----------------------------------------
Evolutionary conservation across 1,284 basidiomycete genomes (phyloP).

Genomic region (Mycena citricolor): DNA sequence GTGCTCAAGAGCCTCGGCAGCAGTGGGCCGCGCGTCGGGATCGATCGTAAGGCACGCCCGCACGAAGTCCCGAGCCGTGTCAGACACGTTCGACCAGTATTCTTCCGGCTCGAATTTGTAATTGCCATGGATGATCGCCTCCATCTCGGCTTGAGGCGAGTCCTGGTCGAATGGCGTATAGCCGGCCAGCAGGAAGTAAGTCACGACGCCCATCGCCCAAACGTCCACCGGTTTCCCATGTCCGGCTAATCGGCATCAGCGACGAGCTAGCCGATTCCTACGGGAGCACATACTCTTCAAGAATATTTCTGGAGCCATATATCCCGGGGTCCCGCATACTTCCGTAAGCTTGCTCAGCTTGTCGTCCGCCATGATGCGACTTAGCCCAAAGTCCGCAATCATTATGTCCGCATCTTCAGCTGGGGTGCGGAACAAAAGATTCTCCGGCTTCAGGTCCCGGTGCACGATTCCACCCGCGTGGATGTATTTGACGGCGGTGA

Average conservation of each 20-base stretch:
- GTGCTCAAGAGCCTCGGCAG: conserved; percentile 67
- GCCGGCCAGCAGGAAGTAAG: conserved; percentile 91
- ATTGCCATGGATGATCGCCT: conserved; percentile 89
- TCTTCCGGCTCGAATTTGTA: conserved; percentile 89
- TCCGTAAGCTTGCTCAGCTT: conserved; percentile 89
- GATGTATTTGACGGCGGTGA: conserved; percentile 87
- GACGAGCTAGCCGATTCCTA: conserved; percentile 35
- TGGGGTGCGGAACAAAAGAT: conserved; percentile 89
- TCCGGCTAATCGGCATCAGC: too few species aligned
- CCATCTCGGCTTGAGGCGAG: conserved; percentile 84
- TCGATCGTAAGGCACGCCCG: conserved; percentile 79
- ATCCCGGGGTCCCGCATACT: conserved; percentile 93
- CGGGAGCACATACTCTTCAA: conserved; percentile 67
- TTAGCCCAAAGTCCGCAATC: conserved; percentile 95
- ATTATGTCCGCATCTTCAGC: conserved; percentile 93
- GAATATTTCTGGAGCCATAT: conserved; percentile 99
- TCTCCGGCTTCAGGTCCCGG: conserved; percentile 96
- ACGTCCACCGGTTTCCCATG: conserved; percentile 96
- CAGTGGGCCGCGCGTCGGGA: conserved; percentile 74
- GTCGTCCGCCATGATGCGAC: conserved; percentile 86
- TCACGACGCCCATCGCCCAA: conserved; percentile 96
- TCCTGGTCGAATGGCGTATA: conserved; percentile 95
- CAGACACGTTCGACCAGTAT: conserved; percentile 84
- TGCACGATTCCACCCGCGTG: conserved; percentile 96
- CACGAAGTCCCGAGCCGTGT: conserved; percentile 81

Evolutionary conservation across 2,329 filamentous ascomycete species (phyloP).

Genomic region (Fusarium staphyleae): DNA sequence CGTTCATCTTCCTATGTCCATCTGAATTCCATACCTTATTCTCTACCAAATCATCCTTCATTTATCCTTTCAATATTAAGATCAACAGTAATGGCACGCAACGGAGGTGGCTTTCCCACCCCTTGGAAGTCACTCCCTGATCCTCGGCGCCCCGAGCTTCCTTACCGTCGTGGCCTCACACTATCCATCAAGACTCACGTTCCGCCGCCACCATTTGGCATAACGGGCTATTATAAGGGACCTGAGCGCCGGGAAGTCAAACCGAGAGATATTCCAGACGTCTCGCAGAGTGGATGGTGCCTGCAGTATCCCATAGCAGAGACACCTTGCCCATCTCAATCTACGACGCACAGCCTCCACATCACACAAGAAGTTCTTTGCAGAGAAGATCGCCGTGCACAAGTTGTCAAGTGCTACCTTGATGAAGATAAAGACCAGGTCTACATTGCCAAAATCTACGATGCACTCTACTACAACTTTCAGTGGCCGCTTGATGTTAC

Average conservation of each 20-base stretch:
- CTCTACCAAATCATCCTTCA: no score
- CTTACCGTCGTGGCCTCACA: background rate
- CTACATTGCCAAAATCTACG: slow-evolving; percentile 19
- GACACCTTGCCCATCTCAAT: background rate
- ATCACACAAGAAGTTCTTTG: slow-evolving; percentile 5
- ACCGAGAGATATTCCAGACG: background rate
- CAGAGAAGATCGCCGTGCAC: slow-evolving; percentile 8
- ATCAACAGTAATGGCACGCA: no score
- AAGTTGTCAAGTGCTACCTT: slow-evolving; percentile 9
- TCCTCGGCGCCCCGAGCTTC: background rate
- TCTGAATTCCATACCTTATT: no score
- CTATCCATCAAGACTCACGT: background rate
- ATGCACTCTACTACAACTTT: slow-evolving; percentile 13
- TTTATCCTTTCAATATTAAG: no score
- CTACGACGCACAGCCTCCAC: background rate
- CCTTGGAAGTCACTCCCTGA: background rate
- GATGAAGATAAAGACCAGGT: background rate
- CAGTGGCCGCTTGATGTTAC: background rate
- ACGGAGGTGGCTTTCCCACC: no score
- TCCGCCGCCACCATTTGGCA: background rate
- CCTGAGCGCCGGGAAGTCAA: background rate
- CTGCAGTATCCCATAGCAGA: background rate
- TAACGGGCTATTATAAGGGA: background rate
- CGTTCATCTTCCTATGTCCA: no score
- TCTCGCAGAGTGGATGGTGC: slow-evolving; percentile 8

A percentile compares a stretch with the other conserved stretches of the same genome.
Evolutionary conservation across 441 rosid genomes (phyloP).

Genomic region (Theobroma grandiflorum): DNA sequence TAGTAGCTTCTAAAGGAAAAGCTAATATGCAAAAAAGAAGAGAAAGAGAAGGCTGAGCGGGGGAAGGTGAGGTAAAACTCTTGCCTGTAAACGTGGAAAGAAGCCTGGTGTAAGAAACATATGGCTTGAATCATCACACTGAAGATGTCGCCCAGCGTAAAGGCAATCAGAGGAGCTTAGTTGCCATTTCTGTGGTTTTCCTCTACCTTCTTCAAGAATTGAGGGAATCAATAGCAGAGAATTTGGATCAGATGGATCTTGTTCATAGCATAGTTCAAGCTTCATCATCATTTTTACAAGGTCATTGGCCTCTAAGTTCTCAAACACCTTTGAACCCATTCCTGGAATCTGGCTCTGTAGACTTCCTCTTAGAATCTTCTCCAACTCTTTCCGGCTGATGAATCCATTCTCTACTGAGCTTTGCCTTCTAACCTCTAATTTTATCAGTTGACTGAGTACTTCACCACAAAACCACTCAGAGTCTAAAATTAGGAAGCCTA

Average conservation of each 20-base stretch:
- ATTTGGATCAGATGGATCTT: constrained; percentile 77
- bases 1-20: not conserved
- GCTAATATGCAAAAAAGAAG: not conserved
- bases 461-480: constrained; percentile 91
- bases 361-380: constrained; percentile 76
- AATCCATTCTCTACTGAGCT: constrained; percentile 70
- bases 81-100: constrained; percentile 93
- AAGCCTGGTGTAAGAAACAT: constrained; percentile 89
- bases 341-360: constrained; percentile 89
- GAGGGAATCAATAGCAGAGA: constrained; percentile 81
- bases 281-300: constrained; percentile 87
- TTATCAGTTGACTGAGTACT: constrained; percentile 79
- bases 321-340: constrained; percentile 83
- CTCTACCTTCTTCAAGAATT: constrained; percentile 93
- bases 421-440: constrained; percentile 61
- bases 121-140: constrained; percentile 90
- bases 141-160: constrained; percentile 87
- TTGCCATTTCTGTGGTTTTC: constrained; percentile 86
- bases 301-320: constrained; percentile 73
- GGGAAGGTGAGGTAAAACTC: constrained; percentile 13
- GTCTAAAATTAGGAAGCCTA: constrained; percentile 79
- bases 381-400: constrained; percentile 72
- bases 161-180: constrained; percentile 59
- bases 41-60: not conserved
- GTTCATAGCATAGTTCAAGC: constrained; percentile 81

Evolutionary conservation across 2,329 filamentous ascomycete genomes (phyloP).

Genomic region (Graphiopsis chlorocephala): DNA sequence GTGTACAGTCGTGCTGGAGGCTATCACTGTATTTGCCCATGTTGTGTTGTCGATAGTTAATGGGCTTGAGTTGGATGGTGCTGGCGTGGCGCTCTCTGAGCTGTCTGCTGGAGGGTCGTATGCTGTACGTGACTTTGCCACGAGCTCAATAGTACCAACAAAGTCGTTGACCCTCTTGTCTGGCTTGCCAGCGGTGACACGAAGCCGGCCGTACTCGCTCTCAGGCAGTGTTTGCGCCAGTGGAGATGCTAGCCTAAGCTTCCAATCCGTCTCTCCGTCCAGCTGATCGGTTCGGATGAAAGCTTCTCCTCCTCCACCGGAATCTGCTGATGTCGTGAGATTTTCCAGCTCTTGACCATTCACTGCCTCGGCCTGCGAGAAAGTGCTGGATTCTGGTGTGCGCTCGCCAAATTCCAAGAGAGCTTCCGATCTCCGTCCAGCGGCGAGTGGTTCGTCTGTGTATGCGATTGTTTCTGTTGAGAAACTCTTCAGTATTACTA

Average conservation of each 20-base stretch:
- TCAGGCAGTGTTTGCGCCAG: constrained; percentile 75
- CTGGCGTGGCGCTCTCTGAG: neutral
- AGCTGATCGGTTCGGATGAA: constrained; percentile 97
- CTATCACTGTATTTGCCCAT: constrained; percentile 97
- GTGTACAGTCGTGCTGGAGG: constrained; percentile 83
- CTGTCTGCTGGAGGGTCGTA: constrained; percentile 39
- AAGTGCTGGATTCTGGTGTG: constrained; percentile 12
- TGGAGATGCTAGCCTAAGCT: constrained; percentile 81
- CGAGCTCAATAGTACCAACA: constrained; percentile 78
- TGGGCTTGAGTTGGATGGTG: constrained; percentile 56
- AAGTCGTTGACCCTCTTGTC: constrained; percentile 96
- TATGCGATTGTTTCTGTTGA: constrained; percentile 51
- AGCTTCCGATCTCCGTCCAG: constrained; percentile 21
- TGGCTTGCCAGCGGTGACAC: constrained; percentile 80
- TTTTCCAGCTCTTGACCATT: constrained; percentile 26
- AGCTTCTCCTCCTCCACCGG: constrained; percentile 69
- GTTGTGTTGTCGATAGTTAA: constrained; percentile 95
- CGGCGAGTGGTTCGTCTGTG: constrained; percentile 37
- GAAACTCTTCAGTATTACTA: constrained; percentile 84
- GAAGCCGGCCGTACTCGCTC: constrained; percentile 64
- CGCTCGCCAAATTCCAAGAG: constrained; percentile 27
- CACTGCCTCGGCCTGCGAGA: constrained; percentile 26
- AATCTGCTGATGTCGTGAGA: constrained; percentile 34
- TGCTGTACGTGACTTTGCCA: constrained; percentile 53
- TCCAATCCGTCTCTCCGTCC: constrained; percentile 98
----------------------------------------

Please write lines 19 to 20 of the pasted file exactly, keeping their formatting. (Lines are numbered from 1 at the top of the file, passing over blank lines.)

- GAATATTTCTGGAGCCATAT: conserved; percentile 99
- TCTCCGGCTTCAGGTCCCGG: conserved; percentile 96